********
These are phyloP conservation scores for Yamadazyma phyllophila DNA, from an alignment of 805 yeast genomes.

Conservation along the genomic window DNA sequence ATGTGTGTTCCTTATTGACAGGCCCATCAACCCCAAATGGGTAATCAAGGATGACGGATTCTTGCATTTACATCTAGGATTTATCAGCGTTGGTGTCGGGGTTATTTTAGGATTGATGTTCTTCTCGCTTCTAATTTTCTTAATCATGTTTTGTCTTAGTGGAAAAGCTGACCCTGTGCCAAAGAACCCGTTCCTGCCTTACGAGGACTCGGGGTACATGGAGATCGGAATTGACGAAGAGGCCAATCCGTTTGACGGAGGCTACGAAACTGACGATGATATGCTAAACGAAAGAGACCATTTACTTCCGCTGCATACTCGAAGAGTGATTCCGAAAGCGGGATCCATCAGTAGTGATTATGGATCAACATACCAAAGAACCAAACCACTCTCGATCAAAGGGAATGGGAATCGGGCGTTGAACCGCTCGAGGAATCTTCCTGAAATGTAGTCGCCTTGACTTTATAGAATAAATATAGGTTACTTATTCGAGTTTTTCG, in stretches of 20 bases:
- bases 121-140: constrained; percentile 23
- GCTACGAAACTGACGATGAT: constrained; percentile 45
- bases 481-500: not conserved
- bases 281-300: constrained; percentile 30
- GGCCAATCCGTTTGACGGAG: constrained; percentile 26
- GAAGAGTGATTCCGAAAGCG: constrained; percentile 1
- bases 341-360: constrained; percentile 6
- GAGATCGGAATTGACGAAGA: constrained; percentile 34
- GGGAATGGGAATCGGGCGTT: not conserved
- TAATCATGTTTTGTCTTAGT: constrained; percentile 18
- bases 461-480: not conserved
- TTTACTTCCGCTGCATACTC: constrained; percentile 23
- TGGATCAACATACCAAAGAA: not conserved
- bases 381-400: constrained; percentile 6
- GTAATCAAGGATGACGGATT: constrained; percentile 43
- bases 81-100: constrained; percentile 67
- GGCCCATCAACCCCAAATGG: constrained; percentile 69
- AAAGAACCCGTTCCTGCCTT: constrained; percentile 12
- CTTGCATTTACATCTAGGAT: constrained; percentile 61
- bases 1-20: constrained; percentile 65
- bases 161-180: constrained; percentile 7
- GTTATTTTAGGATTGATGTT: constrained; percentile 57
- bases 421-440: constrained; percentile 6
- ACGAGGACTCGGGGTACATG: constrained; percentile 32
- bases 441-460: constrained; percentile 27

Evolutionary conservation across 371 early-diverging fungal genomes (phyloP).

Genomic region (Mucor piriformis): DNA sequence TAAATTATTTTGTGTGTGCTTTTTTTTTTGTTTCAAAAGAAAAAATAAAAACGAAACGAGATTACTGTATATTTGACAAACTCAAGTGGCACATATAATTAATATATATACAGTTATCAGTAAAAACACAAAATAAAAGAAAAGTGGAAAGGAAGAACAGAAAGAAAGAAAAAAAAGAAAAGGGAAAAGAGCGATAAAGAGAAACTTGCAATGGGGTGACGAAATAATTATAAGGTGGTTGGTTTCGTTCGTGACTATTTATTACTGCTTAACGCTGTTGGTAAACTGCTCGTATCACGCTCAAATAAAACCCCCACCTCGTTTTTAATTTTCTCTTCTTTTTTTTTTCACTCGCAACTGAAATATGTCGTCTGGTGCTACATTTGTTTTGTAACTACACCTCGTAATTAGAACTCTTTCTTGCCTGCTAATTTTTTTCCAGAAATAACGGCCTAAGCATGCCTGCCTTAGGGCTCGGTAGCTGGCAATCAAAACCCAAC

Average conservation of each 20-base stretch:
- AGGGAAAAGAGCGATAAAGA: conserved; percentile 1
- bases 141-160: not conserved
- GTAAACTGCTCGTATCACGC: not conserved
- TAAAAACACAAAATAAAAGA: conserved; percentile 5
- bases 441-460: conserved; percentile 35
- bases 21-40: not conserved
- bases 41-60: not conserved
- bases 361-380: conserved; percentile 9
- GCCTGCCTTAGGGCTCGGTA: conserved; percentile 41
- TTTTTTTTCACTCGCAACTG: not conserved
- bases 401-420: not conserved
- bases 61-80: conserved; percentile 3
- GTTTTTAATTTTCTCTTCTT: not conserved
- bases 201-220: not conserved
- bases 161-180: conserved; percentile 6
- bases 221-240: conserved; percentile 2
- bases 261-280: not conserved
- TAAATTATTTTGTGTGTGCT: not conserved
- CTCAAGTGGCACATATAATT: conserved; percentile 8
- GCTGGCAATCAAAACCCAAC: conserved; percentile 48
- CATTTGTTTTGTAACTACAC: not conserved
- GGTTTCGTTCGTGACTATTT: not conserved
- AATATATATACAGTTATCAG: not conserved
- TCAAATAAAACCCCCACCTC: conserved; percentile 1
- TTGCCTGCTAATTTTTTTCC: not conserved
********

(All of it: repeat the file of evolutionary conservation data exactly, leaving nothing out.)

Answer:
These are phyloP conservation scores for Yamadazyma phyllophila DNA, from an alignment of 805 yeast genomes.

Conservation along the genomic window DNA sequence ATGTGTGTTCCTTATTGACAGGCCCATCAACCCCAAATGGGTAATCAAGGATGACGGATTCTTGCATTTACATCTAGGATTTATCAGCGTTGGTGTCGGGGTTATTTTAGGATTGATGTTCTTCTCGCTTCTAATTTTCTTAATCATGTTTTGTCTTAGTGGAAAAGCTGACCCTGTGCCAAAGAACCCGTTCCTGCCTTACGAGGACTCGGGGTACATGGAGATCGGAATTGACGAAGAGGCCAATCCGTTTGACGGAGGCTACGAAACTGACGATGATATGCTAAACGAAAGAGACCATTTACTTCCGCTGCATACTCGAAGAGTGATTCCGAAAGCGGGATCCATCAGTAGTGATTATGGATCAACATACCAAAGAACCAAACCACTCTCGATCAAAGGGAATGGGAATCGGGCGTTGAACCGCTCGAGGAATCTTCCTGAAATGTAGTCGCCTTGACTTTATAGAATAAATATAGGTTACTTATTCGAGTTTTTCG, in stretches of 20 bases:
- bases 121-140: constrained; percentile 23
- GCTACGAAACTGACGATGAT: constrained; percentile 45
- bases 481-500: not conserved
- bases 281-300: constrained; percentile 30
- GGCCAATCCGTTTGACGGAG: constrained; percentile 26
- GAAGAGTGATTCCGAAAGCG: constrained; percentile 1
- bases 341-360: constrained; percentile 6
- GAGATCGGAATTGACGAAGA: constrained; percentile 34
- GGGAATGGGAATCGGGCGTT: not conserved
- TAATCATGTTTTGTCTTAGT: constrained; percentile 18
- bases 461-480: not conserved
- TTTACTTCCGCTGCATACTC: constrained; percentile 23
- TGGATCAACATACCAAAGAA: not conserved
- bases 381-400: constrained; percentile 6
- GTAATCAAGGATGACGGATT: constrained; percentile 43
- bases 81-100: constrained; percentile 67
- GGCCCATCAACCCCAAATGG: constrained; percentile 69
- AAAGAACCCGTTCCTGCCTT: constrained; percentile 12
- CTTGCATTTACATCTAGGAT: constrained; percentile 61
- bases 1-20: constrained; percentile 65
- bases 161-180: constrained; percentile 7
- GTTATTTTAGGATTGATGTT: constrained; percentile 57
- bases 421-440: constrained; percentile 6
- ACGAGGACTCGGGGTACATG: constrained; percentile 32
- bases 441-460: constrained; percentile 27

Evolutionary conservation across 371 early-diverging fungal genomes (phyloP).

Genomic region (Mucor piriformis): DNA sequence TAAATTATTTTGTGTGTGCTTTTTTTTTTGTTTCAAAAGAAAAAATAAAAACGAAACGAGATTACTGTATATTTGACAAACTCAAGTGGCACATATAATTAATATATATACAGTTATCAGTAAAAACACAAAATAAAAGAAAAGTGGAAAGGAAGAACAGAAAGAAAGAAAAAAAAGAAAAGGGAAAAGAGCGATAAAGAGAAACTTGCAATGGGGTGACGAAATAATTATAAGGTGGTTGGTTTCGTTCGTGACTATTTATTACTGCTTAACGCTGTTGGTAAACTGCTCGTATCACGCTCAAATAAAACCCCCACCTCGTTTTTAATTTTCTCTTCTTTTTTTTTTCACTCGCAACTGAAATATGTCGTCTGGTGCTACATTTGTTTTGTAACTACACCTCGTAATTAGAACTCTTTCTTGCCTGCTAATTTTTTTCCAGAAATAACGGCCTAAGCATGCCTGCCTTAGGGCTCGGTAGCTGGCAATCAAAACCCAAC

Average conservation of each 20-base stretch:
- AGGGAAAAGAGCGATAAAGA: conserved; percentile 1
- bases 141-160: not conserved
- GTAAACTGCTCGTATCACGC: not conserved
- TAAAAACACAAAATAAAAGA: conserved; percentile 5
- bases 441-460: conserved; percentile 35
- bases 21-40: not conserved
- bases 41-60: not conserved
- bases 361-380: conserved; percentile 9
- GCCTGCCTTAGGGCTCGGTA: conserved; percentile 41
- TTTTTTTTCACTCGCAACTG: not conserved
- bases 401-420: not conserved
- bases 61-80: conserved; percentile 3
- GTTTTTAATTTTCTCTTCTT: not conserved
- bases 201-220: not conserved
- bases 161-180: conserved; percentile 6
- bases 221-240: conserved; percentile 2
- bases 261-280: not conserved
- TAAATTATTTTGTGTGTGCT: not conserved
- CTCAAGTGGCACATATAATT: conserved; percentile 8
- GCTGGCAATCAAAACCCAAC: conserved; percentile 48
- CATTTGTTTTGTAACTACAC: not conserved
- GGTTTCGTTCGTGACTATTT: not conserved
- AATATATATACAGTTATCAG: not conserved
- TCAAATAAAACCCCCACCTC: conserved; percentile 1
- TTGCCTGCTAATTTTTTTCC: not conserved